Watershed: Potlatch Basin
Stream Name: West Fork Little Bear Creek
Date Established: 12/06/1999
Project Status: Complete
With a snowy December, so drifted the last opportunity for PCEI to complete habitat restoration activities for 1999. Troy High School students cheerfully plowed through winter weather to complete a stream bank stabilization project using bioengineering techniques along a 50′ segment of West Fork of Little Bear Creek located within a city of Troy park. PCEI education staff used this restoration project as a hands-on educational opportunity to explore the link between water quality and habitat.
The City of Troy, Palouse-Clearwater Environmental Institute (PCEI) staff, and twenty-eight high school students from Troy High School completed the first phase of a streambank stabilization project along an eroding section of the West Fork of Little Bear Creek. On Monday, December 6,1999, the students, their science teacher, Cheryl Campbell, and their assistant teacher braved cold temperatures and steady snowfall to create terraces along the streambank that the City of Troy had reshaped using heavy equipment. Ten class members from Troy High School returned on Thursday, December 9, to complete the stabilization activities.
These energetic students shaped terraces along the lower levels of the streambank to provide resting platforms, or shelves, for the placement of coir logs (coconut fiber-filled logs sold under the name, BioLogs). Next, some students seeded the disturbed soil with a mixture of riparian grasses while others followed behind with geotextile fabric. These students blanketed the streambank with straw-filled fabric to help hold the soil in place; they pounded staples, six inches in length, throughout the fabric to securely tack the erosion-control material to the slopes. Other students carried awkward coir logs, ten feet in length, to the newly-sculpted terraces and wielded sledgehammers to pound wooden stakes through the BioLogs? thereby anchoring them to the streambank.
The coir logs, planted with water-loving sedges and rushes, will serve to catch sediments being transported via the stream; this dirt will ?drop out? from the water and collect within the log?s fiber-filled interior. After a year or so, the coir log will completely fill with dirt (and plant roots) and become part of the streambank. These newly placed logs will act to stabilize the toe of the slope and, consequently, help to prevent the entire streambank from erosion. Plants within the coir log will serve as additional anchors to secure these cylindrical structures to the streambank; they will also help filter sediments and nutrients from the creek and provide habitat for aquatic invertebrates (important food sources for fish and many species of birds).
Cooperation between all of the partners (City of Troy, Troy High School, and PCEI) was instrumental to complete this first phase of this project in an effective and timely manner. We estimate that the total number of hours contributed to ate is 143.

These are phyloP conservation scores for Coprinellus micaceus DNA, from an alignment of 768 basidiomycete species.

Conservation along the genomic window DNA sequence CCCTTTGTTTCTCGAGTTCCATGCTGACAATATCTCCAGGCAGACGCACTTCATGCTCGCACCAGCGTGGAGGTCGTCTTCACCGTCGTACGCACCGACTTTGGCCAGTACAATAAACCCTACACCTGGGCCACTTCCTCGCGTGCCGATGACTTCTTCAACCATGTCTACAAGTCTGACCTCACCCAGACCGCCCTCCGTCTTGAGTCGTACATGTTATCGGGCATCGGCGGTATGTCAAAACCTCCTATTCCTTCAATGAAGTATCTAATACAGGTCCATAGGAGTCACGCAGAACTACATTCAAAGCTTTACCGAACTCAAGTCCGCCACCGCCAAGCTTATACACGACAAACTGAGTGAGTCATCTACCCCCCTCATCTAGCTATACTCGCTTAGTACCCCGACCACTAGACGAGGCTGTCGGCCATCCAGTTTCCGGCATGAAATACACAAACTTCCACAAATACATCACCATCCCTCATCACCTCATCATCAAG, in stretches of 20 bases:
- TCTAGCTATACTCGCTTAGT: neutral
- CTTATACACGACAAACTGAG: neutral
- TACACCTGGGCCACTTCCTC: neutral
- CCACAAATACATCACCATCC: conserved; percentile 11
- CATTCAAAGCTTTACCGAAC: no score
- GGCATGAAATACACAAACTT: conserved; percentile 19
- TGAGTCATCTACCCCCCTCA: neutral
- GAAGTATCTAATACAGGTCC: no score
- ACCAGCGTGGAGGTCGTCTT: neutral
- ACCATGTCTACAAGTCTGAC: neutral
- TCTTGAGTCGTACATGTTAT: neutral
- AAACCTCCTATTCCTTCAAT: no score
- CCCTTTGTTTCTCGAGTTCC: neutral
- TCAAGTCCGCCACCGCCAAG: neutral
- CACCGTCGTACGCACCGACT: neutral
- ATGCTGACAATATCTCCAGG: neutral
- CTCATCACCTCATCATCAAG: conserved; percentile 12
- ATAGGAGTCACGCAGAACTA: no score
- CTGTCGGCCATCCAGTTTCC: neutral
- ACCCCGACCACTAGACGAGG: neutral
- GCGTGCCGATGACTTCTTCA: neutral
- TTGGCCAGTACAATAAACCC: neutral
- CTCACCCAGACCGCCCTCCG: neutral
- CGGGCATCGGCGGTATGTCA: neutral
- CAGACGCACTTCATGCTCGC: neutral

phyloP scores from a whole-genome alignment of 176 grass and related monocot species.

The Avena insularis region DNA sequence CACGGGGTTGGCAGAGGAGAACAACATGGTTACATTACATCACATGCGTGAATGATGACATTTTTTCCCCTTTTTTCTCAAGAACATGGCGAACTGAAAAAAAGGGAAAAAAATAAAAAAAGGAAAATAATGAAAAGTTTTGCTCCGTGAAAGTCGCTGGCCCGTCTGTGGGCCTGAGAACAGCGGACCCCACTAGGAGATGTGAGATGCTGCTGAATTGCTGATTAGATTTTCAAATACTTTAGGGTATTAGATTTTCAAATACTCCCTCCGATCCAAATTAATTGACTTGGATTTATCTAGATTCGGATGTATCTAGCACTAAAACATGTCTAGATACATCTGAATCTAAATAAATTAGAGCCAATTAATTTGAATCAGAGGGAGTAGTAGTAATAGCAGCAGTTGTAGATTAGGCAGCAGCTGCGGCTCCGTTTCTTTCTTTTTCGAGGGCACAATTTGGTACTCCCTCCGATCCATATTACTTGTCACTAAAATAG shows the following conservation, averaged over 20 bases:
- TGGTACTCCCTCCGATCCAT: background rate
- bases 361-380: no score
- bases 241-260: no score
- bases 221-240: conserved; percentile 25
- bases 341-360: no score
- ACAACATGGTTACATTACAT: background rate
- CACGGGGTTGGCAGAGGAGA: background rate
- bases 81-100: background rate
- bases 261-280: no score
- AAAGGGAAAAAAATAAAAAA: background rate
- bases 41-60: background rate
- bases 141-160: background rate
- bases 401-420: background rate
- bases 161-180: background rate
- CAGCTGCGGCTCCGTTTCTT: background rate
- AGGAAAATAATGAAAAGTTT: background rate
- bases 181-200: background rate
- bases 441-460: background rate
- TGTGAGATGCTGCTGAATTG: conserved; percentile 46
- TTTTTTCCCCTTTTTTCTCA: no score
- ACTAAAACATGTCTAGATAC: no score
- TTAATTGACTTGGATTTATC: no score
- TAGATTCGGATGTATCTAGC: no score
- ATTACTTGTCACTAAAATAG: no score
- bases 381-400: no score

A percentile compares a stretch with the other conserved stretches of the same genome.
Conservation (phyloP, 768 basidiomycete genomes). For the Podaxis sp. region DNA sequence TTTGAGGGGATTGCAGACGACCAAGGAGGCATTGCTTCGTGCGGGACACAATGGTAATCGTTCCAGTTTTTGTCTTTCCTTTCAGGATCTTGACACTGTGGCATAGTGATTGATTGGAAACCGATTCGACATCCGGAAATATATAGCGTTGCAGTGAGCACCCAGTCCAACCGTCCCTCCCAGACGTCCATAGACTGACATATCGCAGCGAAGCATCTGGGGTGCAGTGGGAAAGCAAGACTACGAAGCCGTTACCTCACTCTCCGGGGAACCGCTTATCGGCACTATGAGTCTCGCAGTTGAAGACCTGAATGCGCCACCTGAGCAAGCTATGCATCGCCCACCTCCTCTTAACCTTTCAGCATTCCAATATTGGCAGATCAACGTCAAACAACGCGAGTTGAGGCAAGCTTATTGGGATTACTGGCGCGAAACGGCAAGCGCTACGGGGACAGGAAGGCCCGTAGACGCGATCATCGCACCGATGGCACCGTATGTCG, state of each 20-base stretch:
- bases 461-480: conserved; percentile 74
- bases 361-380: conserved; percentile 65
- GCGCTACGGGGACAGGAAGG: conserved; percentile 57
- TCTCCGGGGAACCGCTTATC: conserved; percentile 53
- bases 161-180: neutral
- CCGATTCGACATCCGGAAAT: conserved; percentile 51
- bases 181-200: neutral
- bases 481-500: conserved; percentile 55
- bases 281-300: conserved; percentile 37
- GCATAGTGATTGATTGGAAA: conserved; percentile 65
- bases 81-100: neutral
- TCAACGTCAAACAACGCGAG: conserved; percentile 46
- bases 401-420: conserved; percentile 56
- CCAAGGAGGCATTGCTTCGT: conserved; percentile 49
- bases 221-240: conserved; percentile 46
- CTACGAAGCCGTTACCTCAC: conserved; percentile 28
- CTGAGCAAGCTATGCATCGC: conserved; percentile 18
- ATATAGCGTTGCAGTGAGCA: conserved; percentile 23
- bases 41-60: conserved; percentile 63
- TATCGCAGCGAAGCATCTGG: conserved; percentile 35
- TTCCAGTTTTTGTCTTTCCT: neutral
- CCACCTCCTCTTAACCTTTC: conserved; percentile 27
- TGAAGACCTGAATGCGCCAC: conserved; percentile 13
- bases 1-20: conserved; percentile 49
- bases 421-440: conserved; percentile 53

The second and final phase of the Troy project was conducted during the spring, 2000; students and PCEI planted vegetation along the newly-secured streambank. These plants helped to further stabilize the streambanks, filter runoff entering the stream, enhance aesthetics of the area, and provide habitat for wildlife.
Prior to the restoration project, WSU?s Center for Environmental Education, conducted a stream-monitoring workshop with Troy High School sophomores in conjunction with PCEI?s environmental education staff, Ashley Martens and Lizabeth Edlund. Students examined the physical, biological, and chemical characteristics of Little Bear Creek to ascertain the water quality level. They analyzed the data and determined that the Creek was in need of restoration.
Stream restoration site previously hosted a bridge crossing that had been removed. Bank erosion was a problem in the area.
Troy High School Students work hard in cold weather: A student reshapes a streambank to construct a living terrace constructed of BioLogs (coconut fiber-filled logs).
Warm relief: High school students enjoy hot chocolate with snowflakes during an afternoon of stream work.
Students learned techniques in protecting stream banks from eroding: Students roll out geotextile fabric to prevent erosion along the resloped stream bank.
Team building among classmates was another result of this project: Students carry a coir log (BioLog) planted with hydrophytes (wetland plants). The coir logs will help to stabilize the stream banks by stabilizing the toe of the stream bank. They are anchored into place using stakes approximately 2.5 ft long that are pounded through the coir log into the stream bank.
Hard work in the season’s first snow: Students and PCEI staff (Anita Grover, purple) begin the second level of the coir log terrace. Geotextile fabric is placed along the entire extent of the disturbed stream bank and stapled into place.
Students monitored stream health: In addition to completing the restoration project, Troy High School students also monitored the water for the presence of various stream insects and other macroinvertebrates.